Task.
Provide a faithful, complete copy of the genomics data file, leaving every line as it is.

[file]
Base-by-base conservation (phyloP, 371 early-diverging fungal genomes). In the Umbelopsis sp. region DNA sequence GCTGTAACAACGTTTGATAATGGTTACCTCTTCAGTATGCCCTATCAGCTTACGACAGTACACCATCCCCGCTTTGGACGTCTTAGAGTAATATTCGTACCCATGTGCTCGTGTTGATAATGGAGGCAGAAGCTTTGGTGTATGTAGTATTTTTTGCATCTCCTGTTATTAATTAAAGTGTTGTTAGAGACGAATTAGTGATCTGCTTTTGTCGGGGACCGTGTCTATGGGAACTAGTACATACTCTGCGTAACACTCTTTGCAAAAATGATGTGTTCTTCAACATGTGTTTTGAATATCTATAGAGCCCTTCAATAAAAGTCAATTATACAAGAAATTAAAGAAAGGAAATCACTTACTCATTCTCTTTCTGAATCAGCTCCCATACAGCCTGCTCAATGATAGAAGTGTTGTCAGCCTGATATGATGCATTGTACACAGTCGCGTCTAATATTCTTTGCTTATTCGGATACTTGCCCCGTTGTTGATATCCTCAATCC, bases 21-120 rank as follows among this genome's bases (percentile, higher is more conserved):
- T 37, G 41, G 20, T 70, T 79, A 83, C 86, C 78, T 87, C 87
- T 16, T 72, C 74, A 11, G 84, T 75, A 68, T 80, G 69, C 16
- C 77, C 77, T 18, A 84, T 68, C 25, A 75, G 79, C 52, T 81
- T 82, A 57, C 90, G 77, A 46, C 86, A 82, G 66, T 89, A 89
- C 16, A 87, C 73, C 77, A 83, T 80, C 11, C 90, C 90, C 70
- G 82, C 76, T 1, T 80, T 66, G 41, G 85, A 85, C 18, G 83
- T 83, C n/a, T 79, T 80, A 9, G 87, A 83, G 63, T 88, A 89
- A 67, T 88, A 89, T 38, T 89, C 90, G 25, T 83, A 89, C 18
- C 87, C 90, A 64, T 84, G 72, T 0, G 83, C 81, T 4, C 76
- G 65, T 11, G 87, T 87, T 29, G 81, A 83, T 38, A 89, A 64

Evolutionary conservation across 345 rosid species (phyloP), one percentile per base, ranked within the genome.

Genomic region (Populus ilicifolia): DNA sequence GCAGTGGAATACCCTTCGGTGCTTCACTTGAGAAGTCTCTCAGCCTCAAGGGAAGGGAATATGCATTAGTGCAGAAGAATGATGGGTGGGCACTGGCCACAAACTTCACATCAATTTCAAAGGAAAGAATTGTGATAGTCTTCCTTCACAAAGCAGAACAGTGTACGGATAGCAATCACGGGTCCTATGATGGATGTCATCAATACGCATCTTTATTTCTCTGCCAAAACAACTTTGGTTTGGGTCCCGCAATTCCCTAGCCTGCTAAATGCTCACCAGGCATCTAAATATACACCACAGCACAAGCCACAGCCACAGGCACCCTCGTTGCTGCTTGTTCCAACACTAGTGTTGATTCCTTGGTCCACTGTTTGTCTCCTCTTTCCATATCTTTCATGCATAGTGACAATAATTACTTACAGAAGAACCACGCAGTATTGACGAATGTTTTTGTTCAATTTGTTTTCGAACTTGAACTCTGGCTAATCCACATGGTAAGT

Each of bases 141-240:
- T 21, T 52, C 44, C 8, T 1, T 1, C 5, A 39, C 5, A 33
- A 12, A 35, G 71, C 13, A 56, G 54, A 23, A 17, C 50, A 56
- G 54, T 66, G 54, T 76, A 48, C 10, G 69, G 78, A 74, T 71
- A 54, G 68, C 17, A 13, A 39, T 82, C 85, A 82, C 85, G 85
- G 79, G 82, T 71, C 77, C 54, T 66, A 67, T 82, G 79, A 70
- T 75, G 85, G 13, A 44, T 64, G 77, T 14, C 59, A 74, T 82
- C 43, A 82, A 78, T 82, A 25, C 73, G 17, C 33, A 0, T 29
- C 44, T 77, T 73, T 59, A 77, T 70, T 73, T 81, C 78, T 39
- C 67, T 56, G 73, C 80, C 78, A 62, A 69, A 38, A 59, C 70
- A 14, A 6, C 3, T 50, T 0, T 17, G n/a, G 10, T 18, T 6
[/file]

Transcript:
Base-by-base conservation (phyloP, 371 early-diverging fungal genomes). In the Umbelopsis sp. region DNA sequence GCTGTAACAACGTTTGATAATGGTTACCTCTTCAGTATGCCCTATCAGCTTACGACAGTACACCATCCCCGCTTTGGACGTCTTAGAGTAATATTCGTACCCATGTGCTCGTGTTGATAATGGAGGCAGAAGCTTTGGTGTATGTAGTATTTTTTGCATCTCCTGTTATTAATTAAAGTGTTGTTAGAGACGAATTAGTGATCTGCTTTTGTCGGGGACCGTGTCTATGGGAACTAGTACATACTCTGCGTAACACTCTTTGCAAAAATGATGTGTTCTTCAACATGTGTTTTGAATATCTATAGAGCCCTTCAATAAAAGTCAATTATACAAGAAATTAAAGAAAGGAAATCACTTACTCATTCTCTTTCTGAATCAGCTCCCATACAGCCTGCTCAATGATAGAAGTGTTGTCAGCCTGATATGATGCATTGTACACAGTCGCGTCTAATATTCTTTGCTTATTCGGATACTTGCCCCGTTGTTGATATCCTCAATCC, bases 21-120 rank as follows among this genome's bases (percentile, higher is more conserved):
- T 37, G 41, G 20, T 70, T 79, A 83, C 86, C 78, T 87, C 87
- T 16, T 72, C 74, A 11, G 84, T 75, A 68, T 80, G 69, C 16
- C 77, C 77, T 18, A 84, T 68, C 25, A 75, G 79, C 52, T 81
- T 82, A 57, C 90, G 77, A 46, C 86, A 82, G 66, T 89, A 89
- C 16, A 87, C 73, C 77, A 83, T 80, C 11, C 90, C 90, C 70
- G 82, C 76, T 1, T 80, T 66, G 41, G 85, A 85, C 18, G 83
- T 83, C n/a, T 79, T 80, A 9, G 87, A 83, G 63, T 88, A 89
- A 67, T 88, A 89, T 38, T 89, C 90, G 25, T 83, A 89, C 18
- C 87, C 90, A 64, T 84, G 72, T 0, G 83, C 81, T 4, C 76
- G 65, T 11, G 87, T 87, T 29, G 81, A 83, T 38, A 89, A 64

Evolutionary conservation across 345 rosid species (phyloP), one percentile per base, ranked within the genome.

Genomic region (Populus ilicifolia): DNA sequence GCAGTGGAATACCCTTCGGTGCTTCACTTGAGAAGTCTCTCAGCCTCAAGGGAAGGGAATATGCATTAGTGCAGAAGAATGATGGGTGGGCACTGGCCACAAACTTCACATCAATTTCAAAGGAAAGAATTGTGATAGTCTTCCTTCACAAAGCAGAACAGTGTACGGATAGCAATCACGGGTCCTATGATGGATGTCATCAATACGCATCTTTATTTCTCTGCCAAAACAACTTTGGTTTGGGTCCCGCAATTCCCTAGCCTGCTAAATGCTCACCAGGCATCTAAATATACACCACAGCACAAGCCACAGCCACAGGCACCCTCGTTGCTGCTTGTTCCAACACTAGTGTTGATTCCTTGGTCCACTGTTTGTCTCCTCTTTCCATATCTTTCATGCATAGTGACAATAATTACTTACAGAAGAACCACGCAGTATTGACGAATGTTTTTGTTCAATTTGTTTTCGAACTTGAACTCTGGCTAATCCACATGGTAAGT

Each of bases 141-240:
- T 21, T 52, C 44, C 8, T 1, T 1, C 5, A 39, C 5, A 33
- A 12, A 35, G 71, C 13, A 56, G 54, A 23, A 17, C 50, A 56
- G 54, T 66, G 54, T 76, A 48, C 10, G 69, G 78, A 74, T 71
- A 54, G 68, C 17, A 13, A 39, T 82, C 85, A 82, C 85, G 85
- G 79, G 82, T 71, C 77, C 54, T 66, A 67, T 82, G 79, A 70
- T 75, G 85, G 13, A 44, T 64, G 77, T 14, C 59, A 74, T 82
- C 43, A 82, A 78, T 82, A 25, C 73, G 17, C 33, A 0, T 29
- C 44, T 77, T 73, T 59, A 77, T 70, T 73, T 81, C 78, T 39
- C 67, T 56, G 73, C 80, C 78, A 62, A 69, A 38, A 59, C 70
- A 14, A 6, C 3, T 50, T 0, T 17, G n/a, G 10, T 18, T 6